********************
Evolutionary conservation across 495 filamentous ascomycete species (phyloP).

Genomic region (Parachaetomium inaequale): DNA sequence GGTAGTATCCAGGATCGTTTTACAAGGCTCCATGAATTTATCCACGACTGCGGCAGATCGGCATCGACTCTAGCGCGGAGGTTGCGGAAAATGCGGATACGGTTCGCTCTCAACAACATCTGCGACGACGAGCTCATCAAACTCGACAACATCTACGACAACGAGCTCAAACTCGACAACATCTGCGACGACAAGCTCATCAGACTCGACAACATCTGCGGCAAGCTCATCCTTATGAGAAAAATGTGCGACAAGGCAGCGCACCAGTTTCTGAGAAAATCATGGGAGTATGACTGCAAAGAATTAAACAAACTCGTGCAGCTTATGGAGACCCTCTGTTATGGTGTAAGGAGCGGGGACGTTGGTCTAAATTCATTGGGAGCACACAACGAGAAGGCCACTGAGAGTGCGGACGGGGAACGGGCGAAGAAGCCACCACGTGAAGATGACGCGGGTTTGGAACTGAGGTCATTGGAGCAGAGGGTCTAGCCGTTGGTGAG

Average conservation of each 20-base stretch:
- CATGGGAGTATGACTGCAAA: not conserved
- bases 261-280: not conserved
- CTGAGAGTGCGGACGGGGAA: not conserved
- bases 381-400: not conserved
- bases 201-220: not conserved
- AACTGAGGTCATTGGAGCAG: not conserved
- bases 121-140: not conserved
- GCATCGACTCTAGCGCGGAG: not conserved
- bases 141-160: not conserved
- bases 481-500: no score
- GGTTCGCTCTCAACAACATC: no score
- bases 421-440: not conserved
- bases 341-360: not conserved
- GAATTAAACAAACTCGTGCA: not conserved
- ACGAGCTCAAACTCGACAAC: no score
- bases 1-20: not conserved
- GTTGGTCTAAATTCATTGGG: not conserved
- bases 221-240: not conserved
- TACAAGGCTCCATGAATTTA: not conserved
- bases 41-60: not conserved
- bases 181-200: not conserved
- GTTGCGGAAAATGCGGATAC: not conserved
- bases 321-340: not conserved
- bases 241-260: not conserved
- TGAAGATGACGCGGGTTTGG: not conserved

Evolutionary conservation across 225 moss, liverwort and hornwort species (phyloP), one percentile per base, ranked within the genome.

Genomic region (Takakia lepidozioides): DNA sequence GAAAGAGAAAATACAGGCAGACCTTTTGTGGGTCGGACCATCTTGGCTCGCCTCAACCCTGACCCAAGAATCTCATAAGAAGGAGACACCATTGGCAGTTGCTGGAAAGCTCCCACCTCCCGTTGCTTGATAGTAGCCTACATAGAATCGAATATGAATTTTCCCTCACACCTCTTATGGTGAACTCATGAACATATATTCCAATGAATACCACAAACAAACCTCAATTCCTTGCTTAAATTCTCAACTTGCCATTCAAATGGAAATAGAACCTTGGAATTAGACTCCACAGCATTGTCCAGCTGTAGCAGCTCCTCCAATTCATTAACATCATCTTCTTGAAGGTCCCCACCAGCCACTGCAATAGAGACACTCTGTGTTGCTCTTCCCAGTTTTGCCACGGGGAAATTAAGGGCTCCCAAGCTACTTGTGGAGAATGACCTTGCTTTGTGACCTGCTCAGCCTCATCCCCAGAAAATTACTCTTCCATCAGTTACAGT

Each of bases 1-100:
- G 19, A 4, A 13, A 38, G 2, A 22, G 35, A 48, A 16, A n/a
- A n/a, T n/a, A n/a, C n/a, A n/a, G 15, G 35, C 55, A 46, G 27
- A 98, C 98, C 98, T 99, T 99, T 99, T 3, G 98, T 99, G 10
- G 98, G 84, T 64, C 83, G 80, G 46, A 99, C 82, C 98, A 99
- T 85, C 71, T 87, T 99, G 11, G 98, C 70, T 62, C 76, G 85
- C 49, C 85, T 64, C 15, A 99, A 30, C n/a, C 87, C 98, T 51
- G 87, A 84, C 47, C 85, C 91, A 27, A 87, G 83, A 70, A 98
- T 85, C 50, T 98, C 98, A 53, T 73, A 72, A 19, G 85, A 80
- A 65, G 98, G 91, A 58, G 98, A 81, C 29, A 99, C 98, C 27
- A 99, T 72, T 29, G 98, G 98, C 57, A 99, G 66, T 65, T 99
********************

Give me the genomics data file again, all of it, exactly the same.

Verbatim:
Evolutionary conservation across 495 filamentous ascomycete species (phyloP).

Genomic region (Parachaetomium inaequale): DNA sequence GGTAGTATCCAGGATCGTTTTACAAGGCTCCATGAATTTATCCACGACTGCGGCAGATCGGCATCGACTCTAGCGCGGAGGTTGCGGAAAATGCGGATACGGTTCGCTCTCAACAACATCTGCGACGACGAGCTCATCAAACTCGACAACATCTACGACAACGAGCTCAAACTCGACAACATCTGCGACGACAAGCTCATCAGACTCGACAACATCTGCGGCAAGCTCATCCTTATGAGAAAAATGTGCGACAAGGCAGCGCACCAGTTTCTGAGAAAATCATGGGAGTATGACTGCAAAGAATTAAACAAACTCGTGCAGCTTATGGAGACCCTCTGTTATGGTGTAAGGAGCGGGGACGTTGGTCTAAATTCATTGGGAGCACACAACGAGAAGGCCACTGAGAGTGCGGACGGGGAACGGGCGAAGAAGCCACCACGTGAAGATGACGCGGGTTTGGAACTGAGGTCATTGGAGCAGAGGGTCTAGCCGTTGGTGAG

Average conservation of each 20-base stretch:
- CATGGGAGTATGACTGCAAA: not conserved
- bases 261-280: not conserved
- CTGAGAGTGCGGACGGGGAA: not conserved
- bases 381-400: not conserved
- bases 201-220: not conserved
- AACTGAGGTCATTGGAGCAG: not conserved
- bases 121-140: not conserved
- GCATCGACTCTAGCGCGGAG: not conserved
- bases 141-160: not conserved
- bases 481-500: no score
- GGTTCGCTCTCAACAACATC: no score
- bases 421-440: not conserved
- bases 341-360: not conserved
- GAATTAAACAAACTCGTGCA: not conserved
- ACGAGCTCAAACTCGACAAC: no score
- bases 1-20: not conserved
- GTTGGTCTAAATTCATTGGG: not conserved
- bases 221-240: not conserved
- TACAAGGCTCCATGAATTTA: not conserved
- bases 41-60: not conserved
- bases 181-200: not conserved
- GTTGCGGAAAATGCGGATAC: not conserved
- bases 321-340: not conserved
- bases 241-260: not conserved
- TGAAGATGACGCGGGTTTGG: not conserved

Evolutionary conservation across 225 moss, liverwort and hornwort species (phyloP), one percentile per base, ranked within the genome.

Genomic region (Takakia lepidozioides): DNA sequence GAAAGAGAAAATACAGGCAGACCTTTTGTGGGTCGGACCATCTTGGCTCGCCTCAACCCTGACCCAAGAATCTCATAAGAAGGAGACACCATTGGCAGTTGCTGGAAAGCTCCCACCTCCCGTTGCTTGATAGTAGCCTACATAGAATCGAATATGAATTTTCCCTCACACCTCTTATGGTGAACTCATGAACATATATTCCAATGAATACCACAAACAAACCTCAATTCCTTGCTTAAATTCTCAACTTGCCATTCAAATGGAAATAGAACCTTGGAATTAGACTCCACAGCATTGTCCAGCTGTAGCAGCTCCTCCAATTCATTAACATCATCTTCTTGAAGGTCCCCACCAGCCACTGCAATAGAGACACTCTGTGTTGCTCTTCCCAGTTTTGCCACGGGGAAATTAAGGGCTCCCAAGCTACTTGTGGAGAATGACCTTGCTTTGTGACCTGCTCAGCCTCATCCCCAGAAAATTACTCTTCCATCAGTTACAGT

Each of bases 1-100:
- G 19, A 4, A 13, A 38, G 2, A 22, G 35, A 48, A 16, A n/a
- A n/a, T n/a, A n/a, C n/a, A n/a, G 15, G 35, C 55, A 46, G 27
- A 98, C 98, C 98, T 99, T 99, T 99, T 3, G 98, T 99, G 10
- G 98, G 84, T 64, C 83, G 80, G 46, A 99, C 82, C 98, A 99
- T 85, C 71, T 87, T 99, G 11, G 98, C 70, T 62, C 76, G 85
- C 49, C 85, T 64, C 15, A 99, A 30, C n/a, C 87, C 98, T 51
- G 87, A 84, C 47, C 85, C 91, A 27, A 87, G 83, A 70, A 98
- T 85, C 50, T 98, C 98, A 53, T 73, A 72, A 19, G 85, A 80
- A 65, G 98, G 91, A 58, G 98, A 81, C 29, A 99, C 98, C 27
- A 99, T 72, T 29, G 98, G 98, C 57, A 99, G 66, T 65, T 99